5. A. says:

    DK is really making a play to be part of team DeKrugman. He can’t be too critical, or he’ll face The Deletion.

  6. david (not henderson) says:

    From Kuehn’s post quoted above:

    “But there seems to be this tendency in some corners – instead of doing science – to do proofs and falsifications. It makes sense, of course, that Austrians think in terms of “proving” things. That’s the deductive mindset after all. It shouldn’t surprise regular readers to learn that I really don’t think we’re equipped to do that. … I have serious doubts that Keynesian theory is falsifiable. I have serious doubts that Austrian theory is falsifiable. I have serious doubts that any truly interesting theory, at least of a highly complex phenomenon, is falsifiable. This point is crucial for scientists to understand.”:

    Am I wrong or can we conclude that:

    a) Daniel Kuehn does not understand Austrian epistemology; and

    b) Daniel Kuehn is, in actual fact, an epistemological Austrian?

    • david (not henderson) says:

      Another thought. I’m wondering if the most important lesson of all is that accurate measurement of theoretically valid aggregates is difficult (and perhaps impossible). Consequently, schools of thought that depend, either for theory, policy or empiricism, on accurate measurement of such aggregates are left without the basis upon which their ideas crucially depend.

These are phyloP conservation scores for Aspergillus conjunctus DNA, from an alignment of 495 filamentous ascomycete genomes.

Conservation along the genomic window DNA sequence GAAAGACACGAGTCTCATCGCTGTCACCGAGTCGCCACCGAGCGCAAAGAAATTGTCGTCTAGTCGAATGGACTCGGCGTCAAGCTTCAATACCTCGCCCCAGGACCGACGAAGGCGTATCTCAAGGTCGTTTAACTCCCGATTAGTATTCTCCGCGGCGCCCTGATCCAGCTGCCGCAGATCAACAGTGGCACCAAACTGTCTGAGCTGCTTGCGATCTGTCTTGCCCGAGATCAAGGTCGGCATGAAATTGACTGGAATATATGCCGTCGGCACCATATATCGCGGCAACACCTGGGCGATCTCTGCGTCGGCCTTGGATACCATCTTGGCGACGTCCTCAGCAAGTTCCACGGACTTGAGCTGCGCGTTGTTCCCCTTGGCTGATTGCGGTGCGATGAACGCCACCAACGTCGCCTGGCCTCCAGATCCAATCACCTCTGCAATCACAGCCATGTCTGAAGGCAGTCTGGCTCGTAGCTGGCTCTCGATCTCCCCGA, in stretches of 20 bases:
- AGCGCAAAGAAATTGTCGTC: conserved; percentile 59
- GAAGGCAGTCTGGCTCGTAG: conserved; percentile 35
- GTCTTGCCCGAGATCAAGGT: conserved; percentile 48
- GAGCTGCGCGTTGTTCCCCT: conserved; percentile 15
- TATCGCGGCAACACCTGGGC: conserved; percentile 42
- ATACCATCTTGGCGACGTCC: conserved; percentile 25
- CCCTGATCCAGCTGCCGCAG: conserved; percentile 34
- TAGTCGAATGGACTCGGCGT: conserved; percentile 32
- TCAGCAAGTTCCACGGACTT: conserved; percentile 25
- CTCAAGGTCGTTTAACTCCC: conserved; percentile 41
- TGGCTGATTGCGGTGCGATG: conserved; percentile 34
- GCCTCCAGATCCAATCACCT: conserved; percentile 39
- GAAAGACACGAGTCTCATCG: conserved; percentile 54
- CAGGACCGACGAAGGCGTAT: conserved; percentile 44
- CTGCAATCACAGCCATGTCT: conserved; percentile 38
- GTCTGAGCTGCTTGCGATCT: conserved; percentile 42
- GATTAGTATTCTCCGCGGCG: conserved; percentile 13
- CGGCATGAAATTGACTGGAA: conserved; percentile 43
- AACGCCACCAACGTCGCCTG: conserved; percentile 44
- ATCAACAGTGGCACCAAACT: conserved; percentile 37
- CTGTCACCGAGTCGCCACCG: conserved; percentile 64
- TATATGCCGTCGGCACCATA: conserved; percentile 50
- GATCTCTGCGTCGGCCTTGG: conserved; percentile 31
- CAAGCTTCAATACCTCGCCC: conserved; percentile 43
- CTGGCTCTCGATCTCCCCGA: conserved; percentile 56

7. TGGP says:

    This would be simpler if you all did the common-sense thing and adopted Bayesianism :)
    See the Conservation of Expected Evidence.

  8. David S. says:

    It’s very simple Bob. You simply don’t understand econ 101. When economies are below potential with low inflation or deflation, you scan stimulate them without worry until inflation gets too high, which comes after getting back to full capacity under most circumstances I can imagine. It is then very easy for a central bank with a fiat currency to slow the economy and get inflation expectations under control.

    You’re not an economist. You’re the equivalent of a “physicist” who says Newton’s laws of motion and gravity are wrong. That is to say, not useful in any context, with any level of precision of measure.

    Your ilk has had since many decades to try to convince the Keynesians, monetarists, and every other non-Austrian your perspectives are correct, and has failed miserably. That you reject the scientific method means you don’t even get past the giggles.

    It’s time to retire and become a pastor, which is your true calling. You’re only delaying the inevitable. Some are for science and others for faith.